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Existentialism in The Stranger

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Existentialism in The Stranger It was Camus who first introduced the idea of absurdity into the realm of existentialism. To him absurdity springs from man's relation to the world and to exist as a human being in society is inexplicable and wholly absurd. The philosophy of 'The Outsider' is a philosophy of the absurd. Its protagonist, Monsieur Meursault; a middle class bachelor with a painfully simple life, is viewed as indifferent in the eyes of society. He does not care and is not ashamed of it. But his indifference is not one of callousness but stems instead from the 'benign indifference of the universe' in relations to his own existence. Camus has wittingly created his main character as a reflection of his own moral axiom: that life is absurd and nothing else matters besides ones own conscious existence. Meursault is a stranger, an outsider, one who is at constant odds with the absurd society he inhabits. Yet the circumstances he faces mold his perceptions of society and life and shape his consciousness, compelling him to come to terms with his own philosophy of life and to finally make peace with himself. In the early part of the book, the reader sees a Mesault devoid of a spoken consciousness and one who feels total adversity towards society and vice versa. Camus has juxtaposed his character against the norms of society to bring out his stark differences through the usage of Meursault's uncanny ability to register cold, hard facts. ...read more.


He finds society absurd and it is through this experience that the reader comes to sympathize with Meursault's point of view and evaluates the absurdity of society. While being held, the prison guard converses with him: 'But that's the whole point of it', he said; 'that's why you fellows are kept in prison.' -I don't follow.' - 'Liberty,' he said, 'means that. You're being deprived of your liberty.' It had never before struck me in that light, but I saw his point. 'That's true,' I said. 'Otherwise it wouldn't be a punishment.' Meursault finds this all completely baffling to the point that he has to talk with the warden to find out that prison deprives one of freedom which totally defeats the initial purpose of putting him in jail. While society tries to enforce its ideals on its Meursault, he acts in honest aloofness. In a conversation with the magistrate, "In the same weary tone he asked me a last question: Did I regret what I had done? After thinking a bit, I said that what I felt was less regret than a kind of vexation. But he didn't seem to understand." The magistrate wanted to hear that Meursault felt guilty and sorry for what he had done. Instead, Meursault feels annoyance rather than regret, to the frustration of the magistrate. Faced with these challenges, Meursault attempts to make sense of what is happening around him and through it, tries to understand society. In his cell, he makes a conscious effort to 'learn' about his new surroundings, "I made a point of visualizing every ...read more.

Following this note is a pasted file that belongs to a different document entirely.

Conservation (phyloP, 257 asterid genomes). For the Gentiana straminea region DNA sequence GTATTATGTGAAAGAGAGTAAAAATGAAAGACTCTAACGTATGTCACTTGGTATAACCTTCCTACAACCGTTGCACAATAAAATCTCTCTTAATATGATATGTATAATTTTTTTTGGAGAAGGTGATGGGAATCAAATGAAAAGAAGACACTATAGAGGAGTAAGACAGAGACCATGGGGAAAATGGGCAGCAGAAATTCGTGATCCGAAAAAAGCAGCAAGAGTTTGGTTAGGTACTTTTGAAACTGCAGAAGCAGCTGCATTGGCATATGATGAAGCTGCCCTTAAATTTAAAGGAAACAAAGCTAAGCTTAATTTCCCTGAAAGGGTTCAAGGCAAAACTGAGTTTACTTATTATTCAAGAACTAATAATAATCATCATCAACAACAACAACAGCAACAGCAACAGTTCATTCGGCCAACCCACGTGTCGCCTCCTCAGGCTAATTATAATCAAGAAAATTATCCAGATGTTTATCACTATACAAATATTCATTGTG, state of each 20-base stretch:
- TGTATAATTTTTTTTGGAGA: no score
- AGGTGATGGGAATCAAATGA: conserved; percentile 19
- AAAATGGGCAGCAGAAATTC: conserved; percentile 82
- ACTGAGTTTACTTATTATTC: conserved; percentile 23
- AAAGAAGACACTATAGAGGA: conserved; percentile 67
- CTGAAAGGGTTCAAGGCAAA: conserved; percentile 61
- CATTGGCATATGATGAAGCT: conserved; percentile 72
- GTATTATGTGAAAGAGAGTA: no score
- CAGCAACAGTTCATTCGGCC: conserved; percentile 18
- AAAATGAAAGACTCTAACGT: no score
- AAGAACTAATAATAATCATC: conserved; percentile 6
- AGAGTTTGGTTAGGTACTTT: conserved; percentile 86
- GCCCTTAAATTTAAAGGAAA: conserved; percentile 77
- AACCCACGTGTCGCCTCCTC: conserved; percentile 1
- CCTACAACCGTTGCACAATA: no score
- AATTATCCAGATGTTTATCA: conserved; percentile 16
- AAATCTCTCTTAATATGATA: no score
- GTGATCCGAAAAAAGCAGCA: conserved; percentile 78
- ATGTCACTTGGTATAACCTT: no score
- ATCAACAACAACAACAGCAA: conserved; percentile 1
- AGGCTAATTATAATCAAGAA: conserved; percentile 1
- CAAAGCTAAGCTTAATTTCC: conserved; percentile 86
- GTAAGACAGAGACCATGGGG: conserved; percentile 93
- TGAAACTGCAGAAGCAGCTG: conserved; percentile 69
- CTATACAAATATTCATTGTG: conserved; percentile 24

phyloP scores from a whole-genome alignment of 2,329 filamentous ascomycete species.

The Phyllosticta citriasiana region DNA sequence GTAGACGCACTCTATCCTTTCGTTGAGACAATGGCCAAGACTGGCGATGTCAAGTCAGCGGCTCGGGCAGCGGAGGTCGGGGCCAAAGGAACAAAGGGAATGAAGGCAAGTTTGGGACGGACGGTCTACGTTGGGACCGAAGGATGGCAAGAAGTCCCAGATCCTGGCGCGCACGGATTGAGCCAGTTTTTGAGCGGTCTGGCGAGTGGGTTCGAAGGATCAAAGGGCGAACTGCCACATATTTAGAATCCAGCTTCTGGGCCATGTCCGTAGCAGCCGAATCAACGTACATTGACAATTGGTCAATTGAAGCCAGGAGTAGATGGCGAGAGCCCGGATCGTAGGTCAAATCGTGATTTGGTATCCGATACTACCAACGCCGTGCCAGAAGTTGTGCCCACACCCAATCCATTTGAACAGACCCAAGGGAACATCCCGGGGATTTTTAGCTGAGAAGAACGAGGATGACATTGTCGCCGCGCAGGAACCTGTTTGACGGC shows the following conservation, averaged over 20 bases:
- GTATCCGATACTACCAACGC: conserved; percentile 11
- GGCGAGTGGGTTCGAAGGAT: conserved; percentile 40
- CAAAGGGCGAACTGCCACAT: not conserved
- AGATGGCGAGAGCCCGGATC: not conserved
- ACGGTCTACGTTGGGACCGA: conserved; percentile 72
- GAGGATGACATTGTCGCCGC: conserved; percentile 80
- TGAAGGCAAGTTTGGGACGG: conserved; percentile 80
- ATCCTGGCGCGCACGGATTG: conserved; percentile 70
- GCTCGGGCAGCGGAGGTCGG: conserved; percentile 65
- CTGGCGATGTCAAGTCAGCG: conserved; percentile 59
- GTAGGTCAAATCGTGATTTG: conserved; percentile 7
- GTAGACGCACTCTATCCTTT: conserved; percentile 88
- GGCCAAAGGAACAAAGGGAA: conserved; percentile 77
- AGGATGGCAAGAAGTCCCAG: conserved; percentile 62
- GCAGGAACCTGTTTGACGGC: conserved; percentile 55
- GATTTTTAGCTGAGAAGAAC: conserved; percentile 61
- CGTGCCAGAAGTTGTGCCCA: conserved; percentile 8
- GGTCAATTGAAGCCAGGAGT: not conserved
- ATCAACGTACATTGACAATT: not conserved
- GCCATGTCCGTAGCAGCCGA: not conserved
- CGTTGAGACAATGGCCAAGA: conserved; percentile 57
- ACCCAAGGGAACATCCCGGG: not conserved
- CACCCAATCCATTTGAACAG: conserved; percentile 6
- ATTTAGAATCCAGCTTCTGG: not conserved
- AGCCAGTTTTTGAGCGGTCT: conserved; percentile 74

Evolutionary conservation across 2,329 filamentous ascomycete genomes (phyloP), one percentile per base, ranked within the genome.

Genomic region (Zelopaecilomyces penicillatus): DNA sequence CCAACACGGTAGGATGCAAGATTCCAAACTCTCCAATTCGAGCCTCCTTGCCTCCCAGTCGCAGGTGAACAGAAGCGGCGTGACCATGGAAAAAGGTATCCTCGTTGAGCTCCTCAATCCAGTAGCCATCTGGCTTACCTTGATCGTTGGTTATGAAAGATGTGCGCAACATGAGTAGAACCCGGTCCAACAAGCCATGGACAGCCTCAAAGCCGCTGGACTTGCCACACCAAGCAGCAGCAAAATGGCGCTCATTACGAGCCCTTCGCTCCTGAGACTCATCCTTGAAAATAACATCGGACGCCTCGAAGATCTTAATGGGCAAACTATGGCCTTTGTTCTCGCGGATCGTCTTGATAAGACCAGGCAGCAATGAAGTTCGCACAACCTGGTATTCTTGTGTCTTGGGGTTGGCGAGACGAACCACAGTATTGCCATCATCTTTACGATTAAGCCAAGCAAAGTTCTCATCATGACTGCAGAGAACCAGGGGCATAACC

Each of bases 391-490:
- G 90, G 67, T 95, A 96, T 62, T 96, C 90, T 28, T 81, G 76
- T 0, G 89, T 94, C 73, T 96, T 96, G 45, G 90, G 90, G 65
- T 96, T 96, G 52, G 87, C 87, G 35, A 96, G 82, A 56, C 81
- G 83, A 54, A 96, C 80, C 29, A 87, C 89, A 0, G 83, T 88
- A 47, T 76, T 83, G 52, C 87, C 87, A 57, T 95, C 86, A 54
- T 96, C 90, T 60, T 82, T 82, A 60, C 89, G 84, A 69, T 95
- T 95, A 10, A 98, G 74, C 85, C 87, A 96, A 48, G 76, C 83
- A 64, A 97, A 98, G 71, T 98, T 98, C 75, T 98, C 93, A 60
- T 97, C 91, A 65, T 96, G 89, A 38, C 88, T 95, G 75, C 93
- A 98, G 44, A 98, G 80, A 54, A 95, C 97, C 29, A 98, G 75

Meursault develops such a rational consciousness that it becomes his moral dogma, his immovable truth. This sudden outburst gradually forces the felt but unspoken philosophy of his existence to emerge into the open, and to finally express itself in words. It was necessary too for it gave him a new sense of direction: I, too, felt ready to start life over again. It was as if that great gush of anger had washed me clean, emptied me of hope, and, gazing up at the dark sky spangled with its signs and stars, for the first time, the first, I laid my heart open to the benign indifference of the universe. To feel it so like myself, indeed so brotherly, made me realize that I'd been happy, and I was happy still. Meursault at last finds peace within himself. Alienated from society and life itself, he finds honor in death, taking nothing from this world with him, for it gave him nothing. The only hope he gains burgeons from his newly found consciousness, which will carry him into the unknown. Thus, Meursault's journey towards discovery and demise can be seen as a celebration of the human consciousness, grounded in the human spirit and its ability to overcome the absurd, to triumph when failure seems so immanent. Meursault finally realizes his estrangement from society and disregards what society thinks about him- as long as he is happy with who he is and what he had done. At the end of it all, Camus' fundamental principle is revealed: Apart from ones own conscious being, all else is otherness, from which one is estranged. ...read more.

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